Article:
The Alaska Marine Highway
Alaska is a big place with 656,425 square miles of rugged wilderness, scenic beauty and abundant wildlife. Which means traveling in Alaska presents some unique challenges as well as opportunities. Unlike the 'lower 48', many of our communities are not accessible by a land based road system, making the primary means of travel to them by air or sea. The Alaska Marine Highway makes up a large part of our 'highway system' and is a route so special it has been designated National Scenic Byway and an All American Road, the only marine route with this designation.
From the southern terminus in Bellingham, Washington, the Marine Highway stretches more than 3,500 miles to Dutch Harbor. With 119 state parks spread across the state and a total of 365 million acres, there's plenty of room for everyone to seek their own adventure. Whether your interest is in bike trails, secluded coves for kayaking, hiking trails, camping or National Parks and Wilderness areas, the Alaska Marine Highway is the perfect way to experience the communities that populate Alaska's diverse and scenic coastline.
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View A System Map
Click to view a system wide route map including all 35 port communities on the Alaska Marine Highway.
The Inside Passage
In the southeast, Alaska's Inside Passage treats you to spectacular natural beauty made up of mountains, rainforest and glaciers; offering an unmatched variety of wildlife; and containing a rich mixture of Native, early Russian, and gold rush history. It will reveal a multitude of islands and coves along the unspoiled coastline that are perfect to explore by boat or kayak. The entire region is wrapped in the Tongass National Forest, the largest National Forest in the United States and the largest contiguous temperate rain forest in the world.
Starting in Bellingham WA or Prince Rupert BC, stops are made through out Southeast Alaska communities. The MV Kennicott continues across the Gulf and onto Whittier during the summer months. The larger communities of Southeast are a regular stop on most cruise line itineraries and the locals are always ready to welcome visitors. These areas offer a multitude of tours, guides and outings to suit any taste. Don't miss the totem poles, Native dancers and many museums that highlight the rich Native culture of Southeast.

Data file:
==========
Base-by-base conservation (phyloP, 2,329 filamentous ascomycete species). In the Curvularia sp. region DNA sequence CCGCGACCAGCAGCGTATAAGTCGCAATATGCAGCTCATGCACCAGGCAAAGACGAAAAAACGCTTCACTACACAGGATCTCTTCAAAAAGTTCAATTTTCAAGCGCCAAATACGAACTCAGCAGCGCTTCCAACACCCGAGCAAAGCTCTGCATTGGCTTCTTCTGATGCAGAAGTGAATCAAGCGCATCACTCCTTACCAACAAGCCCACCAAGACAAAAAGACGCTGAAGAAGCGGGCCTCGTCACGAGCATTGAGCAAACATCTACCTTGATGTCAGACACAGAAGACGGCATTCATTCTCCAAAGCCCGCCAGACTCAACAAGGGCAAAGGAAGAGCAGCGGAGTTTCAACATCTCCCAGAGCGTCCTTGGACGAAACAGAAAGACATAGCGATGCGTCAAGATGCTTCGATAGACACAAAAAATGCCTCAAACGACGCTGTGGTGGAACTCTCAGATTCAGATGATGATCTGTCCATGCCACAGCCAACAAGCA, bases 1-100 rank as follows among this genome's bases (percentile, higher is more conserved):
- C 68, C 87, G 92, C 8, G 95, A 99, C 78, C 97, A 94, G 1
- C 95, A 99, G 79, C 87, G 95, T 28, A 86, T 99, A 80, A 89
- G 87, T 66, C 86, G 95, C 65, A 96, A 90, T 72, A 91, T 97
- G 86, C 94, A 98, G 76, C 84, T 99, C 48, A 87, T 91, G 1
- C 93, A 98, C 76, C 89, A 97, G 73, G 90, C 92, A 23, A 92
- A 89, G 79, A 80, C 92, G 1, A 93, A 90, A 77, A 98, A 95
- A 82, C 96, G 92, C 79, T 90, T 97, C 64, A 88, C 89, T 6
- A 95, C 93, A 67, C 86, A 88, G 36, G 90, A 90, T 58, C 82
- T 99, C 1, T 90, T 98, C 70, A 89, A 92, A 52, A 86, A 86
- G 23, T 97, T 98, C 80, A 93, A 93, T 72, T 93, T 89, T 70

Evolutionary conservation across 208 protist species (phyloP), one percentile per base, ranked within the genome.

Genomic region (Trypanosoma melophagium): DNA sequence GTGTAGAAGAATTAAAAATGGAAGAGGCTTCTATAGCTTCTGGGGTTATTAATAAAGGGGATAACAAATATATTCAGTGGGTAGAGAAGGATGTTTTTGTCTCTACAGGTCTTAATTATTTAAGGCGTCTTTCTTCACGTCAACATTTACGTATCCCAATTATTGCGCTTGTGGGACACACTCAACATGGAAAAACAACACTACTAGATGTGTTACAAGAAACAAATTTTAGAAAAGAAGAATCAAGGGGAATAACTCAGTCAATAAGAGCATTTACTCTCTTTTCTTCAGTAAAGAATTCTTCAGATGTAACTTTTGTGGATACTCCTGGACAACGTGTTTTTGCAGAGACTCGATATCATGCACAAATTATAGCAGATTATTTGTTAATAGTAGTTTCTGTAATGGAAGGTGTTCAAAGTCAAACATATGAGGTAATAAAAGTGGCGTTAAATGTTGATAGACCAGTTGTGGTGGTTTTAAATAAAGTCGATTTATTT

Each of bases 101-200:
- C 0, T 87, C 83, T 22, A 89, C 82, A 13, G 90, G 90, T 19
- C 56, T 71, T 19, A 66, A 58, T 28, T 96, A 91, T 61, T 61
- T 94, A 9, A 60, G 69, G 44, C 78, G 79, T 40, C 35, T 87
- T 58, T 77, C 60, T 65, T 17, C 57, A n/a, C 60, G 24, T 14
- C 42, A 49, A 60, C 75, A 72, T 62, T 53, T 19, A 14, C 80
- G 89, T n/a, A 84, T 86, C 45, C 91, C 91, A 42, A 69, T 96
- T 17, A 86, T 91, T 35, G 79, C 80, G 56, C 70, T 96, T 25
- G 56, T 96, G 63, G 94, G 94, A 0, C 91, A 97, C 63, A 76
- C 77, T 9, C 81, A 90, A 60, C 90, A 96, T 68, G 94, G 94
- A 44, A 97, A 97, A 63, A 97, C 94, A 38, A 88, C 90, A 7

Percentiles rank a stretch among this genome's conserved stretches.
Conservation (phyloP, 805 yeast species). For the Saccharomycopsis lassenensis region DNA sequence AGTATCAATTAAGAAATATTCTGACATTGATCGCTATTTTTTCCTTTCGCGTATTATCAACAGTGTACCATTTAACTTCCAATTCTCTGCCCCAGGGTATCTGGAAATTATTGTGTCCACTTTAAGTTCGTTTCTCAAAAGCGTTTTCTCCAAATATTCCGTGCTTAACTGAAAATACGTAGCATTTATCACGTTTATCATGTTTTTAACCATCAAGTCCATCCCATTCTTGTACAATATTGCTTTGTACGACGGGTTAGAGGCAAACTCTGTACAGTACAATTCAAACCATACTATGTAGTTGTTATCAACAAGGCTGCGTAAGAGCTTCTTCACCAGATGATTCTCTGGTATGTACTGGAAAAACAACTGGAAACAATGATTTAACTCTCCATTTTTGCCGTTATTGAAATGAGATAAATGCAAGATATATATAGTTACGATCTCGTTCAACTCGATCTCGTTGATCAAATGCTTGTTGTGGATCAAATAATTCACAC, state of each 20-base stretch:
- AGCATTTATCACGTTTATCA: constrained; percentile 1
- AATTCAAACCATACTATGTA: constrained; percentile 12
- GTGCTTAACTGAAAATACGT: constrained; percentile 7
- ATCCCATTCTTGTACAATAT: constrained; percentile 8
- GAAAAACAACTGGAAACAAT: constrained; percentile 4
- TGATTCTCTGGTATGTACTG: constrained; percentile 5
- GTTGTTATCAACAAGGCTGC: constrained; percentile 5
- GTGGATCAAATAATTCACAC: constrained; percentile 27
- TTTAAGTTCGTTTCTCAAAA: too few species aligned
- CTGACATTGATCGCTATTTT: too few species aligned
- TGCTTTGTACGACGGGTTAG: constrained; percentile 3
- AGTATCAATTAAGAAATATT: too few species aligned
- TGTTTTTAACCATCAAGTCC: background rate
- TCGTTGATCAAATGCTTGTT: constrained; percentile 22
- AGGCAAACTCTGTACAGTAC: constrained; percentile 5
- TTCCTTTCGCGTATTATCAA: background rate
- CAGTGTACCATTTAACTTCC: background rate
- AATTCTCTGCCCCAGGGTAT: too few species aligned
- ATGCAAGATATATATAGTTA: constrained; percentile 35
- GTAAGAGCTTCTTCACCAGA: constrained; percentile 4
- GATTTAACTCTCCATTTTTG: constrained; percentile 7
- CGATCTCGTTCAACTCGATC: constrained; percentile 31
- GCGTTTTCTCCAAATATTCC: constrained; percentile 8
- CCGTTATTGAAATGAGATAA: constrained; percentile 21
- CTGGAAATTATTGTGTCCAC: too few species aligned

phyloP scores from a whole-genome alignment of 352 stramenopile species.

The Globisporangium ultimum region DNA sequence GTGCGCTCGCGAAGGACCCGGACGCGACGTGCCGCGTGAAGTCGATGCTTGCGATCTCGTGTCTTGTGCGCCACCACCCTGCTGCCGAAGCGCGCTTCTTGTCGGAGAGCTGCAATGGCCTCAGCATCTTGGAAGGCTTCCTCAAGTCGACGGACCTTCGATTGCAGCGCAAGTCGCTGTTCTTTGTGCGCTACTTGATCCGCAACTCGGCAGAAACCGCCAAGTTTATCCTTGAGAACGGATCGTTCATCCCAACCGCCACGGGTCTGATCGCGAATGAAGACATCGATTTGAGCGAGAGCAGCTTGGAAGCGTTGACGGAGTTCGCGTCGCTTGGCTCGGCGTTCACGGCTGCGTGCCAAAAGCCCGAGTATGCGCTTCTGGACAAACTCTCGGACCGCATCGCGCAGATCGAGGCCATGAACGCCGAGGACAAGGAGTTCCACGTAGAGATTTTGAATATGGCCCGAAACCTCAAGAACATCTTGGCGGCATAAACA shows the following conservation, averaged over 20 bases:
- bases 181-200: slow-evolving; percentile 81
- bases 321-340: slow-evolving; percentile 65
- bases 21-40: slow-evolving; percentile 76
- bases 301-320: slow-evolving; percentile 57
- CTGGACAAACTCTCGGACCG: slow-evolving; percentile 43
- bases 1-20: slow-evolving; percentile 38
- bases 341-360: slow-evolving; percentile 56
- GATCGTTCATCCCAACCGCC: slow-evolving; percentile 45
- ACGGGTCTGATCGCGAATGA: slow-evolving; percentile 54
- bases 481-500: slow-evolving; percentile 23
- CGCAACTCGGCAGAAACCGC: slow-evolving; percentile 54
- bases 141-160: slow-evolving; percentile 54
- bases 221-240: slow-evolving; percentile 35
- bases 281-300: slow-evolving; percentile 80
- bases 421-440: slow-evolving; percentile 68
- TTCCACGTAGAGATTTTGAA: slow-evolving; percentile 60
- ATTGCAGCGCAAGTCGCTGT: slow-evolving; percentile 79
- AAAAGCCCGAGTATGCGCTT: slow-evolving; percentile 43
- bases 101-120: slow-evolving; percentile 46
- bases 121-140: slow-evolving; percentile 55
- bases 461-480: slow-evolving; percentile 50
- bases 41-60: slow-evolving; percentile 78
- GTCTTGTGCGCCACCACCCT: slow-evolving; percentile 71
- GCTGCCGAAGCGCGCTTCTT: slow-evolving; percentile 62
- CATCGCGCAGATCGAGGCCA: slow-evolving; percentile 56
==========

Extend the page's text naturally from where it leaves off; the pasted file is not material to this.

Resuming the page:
The Gulf of Alaska
Travel within Alaska is easy due to the cross Gulf of Alaska sailings on the Alaska Marine Highway. Begin your journey in Bellingham WA or Prince Rupert BC and travel on the ferry as far north as Whittier. From June through September, the MV Kennicott makes semi-monthly trips from Bellingham, stopping in Ketchikan and Juneau in the southeast before continuing on to Yakutat and Whittier.
This route is not only a service link between the Inside Passage in the Southeast and the Southwestern routes, but it is also the trip of a lifetime for those who like comfortable adventure. From Whittier, travel by road or train to Anchorage and beyond after a relaxing ferry ride. Or you can continue on a Southwest Ferry Route across Prince William Sound and onto Kodiak Island.
Prince William Sound to Kodiak Island
The ferry can take you through beautiful Prince William Sound and into the Gulf of Alaska, around the Kenai Peninsula and into lower Cook Inlet. The coastal communities of this region are the outdoor playgrounds for more than half of the state's population. Outdoor acivities abound with four mountain ranges within driving distance of these ports. Enjoy the opportunity for day hikes in the mountains of the Chugach State Park to multi-day excursions into spectacular Denali National Park. Choose from a variety of exciting adventures including camping, hiking, fishing, backpacking, mountain biking, kayaking, rafting and much more.
Our South Central routes serve multiple communities in Prince William Sound and on Kodiak Island. While aboard the ferry, travelers will thrill to the spectacular sights of ice-blue glaciers, tranquil fjords, lush forests, and unbelievable concentrations of seabirds and marine wildlife. These routes continue with connections by road at Valdez, Homer and Whittier or by sea from Kodiak Island. On Kodiak Island, the Kodiak National Wildlife Refuge was established to conserve their most popular residents, the Kodiak Brown Bear.
The Aleutian Chain
The Aleutian Islands and Alaska Peninsula sweep more than 1,500 miles from Cook Inlet toward Asia. This region sits atop the "Ring of Fire", a string of volcanoes along the Pacific Rim, and boasts several wildlife refuges. The harsh weather precludes ferry service in the winter, but each spring the Alaska Marine Highway System resumes its regular sailings to the seven westward communities of Chignik, Sand Point, King Cove, Cold Bay, False Pass, Akutan and Dutch Harbor / Unalaska.
See the remote, beautiful, and mysterious Southwest Alaska on the Alaska Marine Highway. From gentle coastal grasslands to rumbling snow-capped volcanoes, The Aleutian Chain has a character and charm all its own. This land of mystery is home to numerous national wildlife refuges and hundreds of species of sea birds, fur seal colonies, walrus and other wildlife.
|Sand Point||to||King Cove||6:45|
|King Cove||to||Cold Bay||2:00|
|Cold Bay||to||False Pass||4:15|